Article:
Monday, October 22, 2018

WELCOME: Discover the Kingdom of Scone


WELCOME to the official presence of the Kingdom of Scone in the blogosphere.

Established on 1 March 2014, the Kingdom of Scone is a community dedicated to the celebration of the Anglo-Celtic cultures and traditions of the British Isles.

The Sconnish People have determined to structure and govern the community they form as a kingdom-in-miniature, complete with a figurehead king, a Westminster-style parliament, a government led by an elected prime minister, and a variety of other interesting political and cultural outlets which give form and atmosphere to the community.


Let this blogsite take you on an educational tour of the kingdom. Each page offers insights into who we are as a community. Learn about our traditions, our government, our monarchy, our history, and our culture. Discover what it means to be a Sconnishman.

Click on each of the bullet points below to tour this site:


Anyone may become a Sconnish subject.
Just fill out our citizenship application form linked below. There's nothing to it. We won't ask any invasive questions, subject you to any tests, or demand any documentation of you. Just tell us a little bit about how you discovered us and what you hope to experience with us. In no time flat, you'll be admitted as a "Ward-in-Chancery" (our quaint term for "probationary subject"). Once we've gotten to know you for a couple of weeks and once you've gotten to know us, we can decide together if full-fledged membership is for you.

Fully-initiated "citizens" of the Kingdom of Scone are eligible to sit in Parliament, to be admitted to the Royal Court and Household, and to become officers of the Crown or even peers of the Realm. Your level of commitment is up to you. As with anything else, you'll get out of your Sconnish experience as much as you're willing to put into it. An active and eager Sconnishman is a Sconnishman indeed!


We encourage all visitors and prospective Scones to ask any questions they may have about our charming little kingdom, or about what it means to be a Sconnishman. For your benefit, here are answers to some frequently asked questions...

Q: Do I have to be English or Scottish or Irish or Welsh to become a citizen?
A: Certainly not! All are welcome. While this kingdom is culturally Anglo-Celtic, citizenship is open to all, regardless of ethnicity, creed, or anything else.

Q: Where is the Kingdom of Scone?
A: The Kingdom of Scone is a kingdom of people, not of land. We make no pretense to sovereignty over any territory. You can't get to us by plane, train, or boat, therefore. Wherever a Sconnishman stands, that is where you'll find the Kingdom of Scone. Our citizens hail from all over the world. We communicate mostly via Facebook. 

Q: Where can I find a list of all the Bills and Resolutions adopted by the Sconnish Parliament?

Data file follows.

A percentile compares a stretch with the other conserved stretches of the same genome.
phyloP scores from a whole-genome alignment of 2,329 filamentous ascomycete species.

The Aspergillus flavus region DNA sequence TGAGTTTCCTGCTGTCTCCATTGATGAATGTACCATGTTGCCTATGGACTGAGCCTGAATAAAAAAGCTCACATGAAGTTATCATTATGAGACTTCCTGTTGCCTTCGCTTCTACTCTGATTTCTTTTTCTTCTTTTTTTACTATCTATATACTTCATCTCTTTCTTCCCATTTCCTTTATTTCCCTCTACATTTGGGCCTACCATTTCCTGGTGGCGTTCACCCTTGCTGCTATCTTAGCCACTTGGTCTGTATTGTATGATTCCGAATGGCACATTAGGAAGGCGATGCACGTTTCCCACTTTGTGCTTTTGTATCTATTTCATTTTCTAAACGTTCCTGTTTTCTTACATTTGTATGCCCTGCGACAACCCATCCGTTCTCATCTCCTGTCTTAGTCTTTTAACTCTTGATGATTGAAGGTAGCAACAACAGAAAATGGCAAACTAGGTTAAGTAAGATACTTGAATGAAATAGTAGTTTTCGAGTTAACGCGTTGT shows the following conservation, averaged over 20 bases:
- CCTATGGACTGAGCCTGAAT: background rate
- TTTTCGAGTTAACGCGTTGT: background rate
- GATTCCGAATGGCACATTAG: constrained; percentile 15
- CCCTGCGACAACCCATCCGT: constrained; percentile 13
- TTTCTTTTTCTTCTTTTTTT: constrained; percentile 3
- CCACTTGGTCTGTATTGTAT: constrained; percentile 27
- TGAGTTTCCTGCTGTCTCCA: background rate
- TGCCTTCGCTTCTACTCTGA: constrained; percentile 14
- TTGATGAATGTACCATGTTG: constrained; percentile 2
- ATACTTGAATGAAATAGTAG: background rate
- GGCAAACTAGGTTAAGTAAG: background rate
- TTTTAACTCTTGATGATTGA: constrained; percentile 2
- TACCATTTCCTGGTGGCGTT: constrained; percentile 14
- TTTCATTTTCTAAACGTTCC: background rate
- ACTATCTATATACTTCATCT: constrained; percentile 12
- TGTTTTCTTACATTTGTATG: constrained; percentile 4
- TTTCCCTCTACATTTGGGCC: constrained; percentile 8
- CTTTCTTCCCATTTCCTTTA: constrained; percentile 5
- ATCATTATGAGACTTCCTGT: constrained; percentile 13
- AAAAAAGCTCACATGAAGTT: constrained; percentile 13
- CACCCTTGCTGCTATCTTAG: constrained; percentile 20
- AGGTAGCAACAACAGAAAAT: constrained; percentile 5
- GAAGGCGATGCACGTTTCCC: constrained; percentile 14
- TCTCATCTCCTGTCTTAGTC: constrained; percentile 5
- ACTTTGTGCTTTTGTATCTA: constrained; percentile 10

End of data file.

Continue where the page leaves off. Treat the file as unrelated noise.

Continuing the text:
A: All bills and resolutions that are passed by Parliament are available for public viewing on the Parliament Roll blogpost page.

Q: What is your connection to the ancient Kingdom of Scone?
A: There is no connection whatever. The name "Scone" being associated as it is with ancient Scottish coronations and scones being the essential treats of English teas, the name seemed utterly appropriate for our community.

Q: Are you a micronation?
A: Not exactly, no. That may be a common word to describe this sort of community, but we do not claim any territory. We don't issue passports or any other sorts of immigration documents and don't issue any real currency. We simply regard Scone as a "kingdom." That is our official designation.

Q: Can I immigrate to the Kingdom of Scone?
A: No. The Kingdom of Scone claims no territory and exists entirely online. Therefore, we do not issue immigration documents.

Q: Are you some sort of a Renaissance faire or society for creative anachronism?
A: No. We are a contemporary community living heart and soul in the 21st century. While there may be some among us who would wish to turn back the clock to a bye gone era, we do not, by any means, attempt to recreate a "period." Scone is governed as a modern constitutional monarchy.

Q: What is this prospective citizen's "probationary period" all about?
A: Citizenship applicants are asked to wait a short while before committing to full Sconnish citizenship. We want to get to know you, first, and we're sure you want to take time to get to know us before you join us. The probationary period allows you to wade a bit before deciding whether or not to dive into the deep end of the Sconnish pool. Don't worry, we aren't going to interrogate you or anything. We just want you to have time to discover what we're all about so that you can make an informed decision about your potential citizenship.

Q: Citizenship...that sounds so legal. Is this going to get me in trouble with the authorities of the country I live in?
A: Not at all. We are not a secessionist group, we have no political agenda and, remember, we don't claim any territory. There is no more a legal concern in becoming a subject of the Sconnish Crown than there is in joining an Elks lodge, a softball league, or the Independent Order of Foresters. There isn't very much more to it than being enrolled, affirmed, and welcomed.

Q: Do I have to call the king "Your Majesty?"
A: That or "sir," yes. Etiquette and protocol are essential to maintaining the dignified atmosphere of a kingdom. All Scones are expected to address one another according to traditional styles, titles, and forms of address.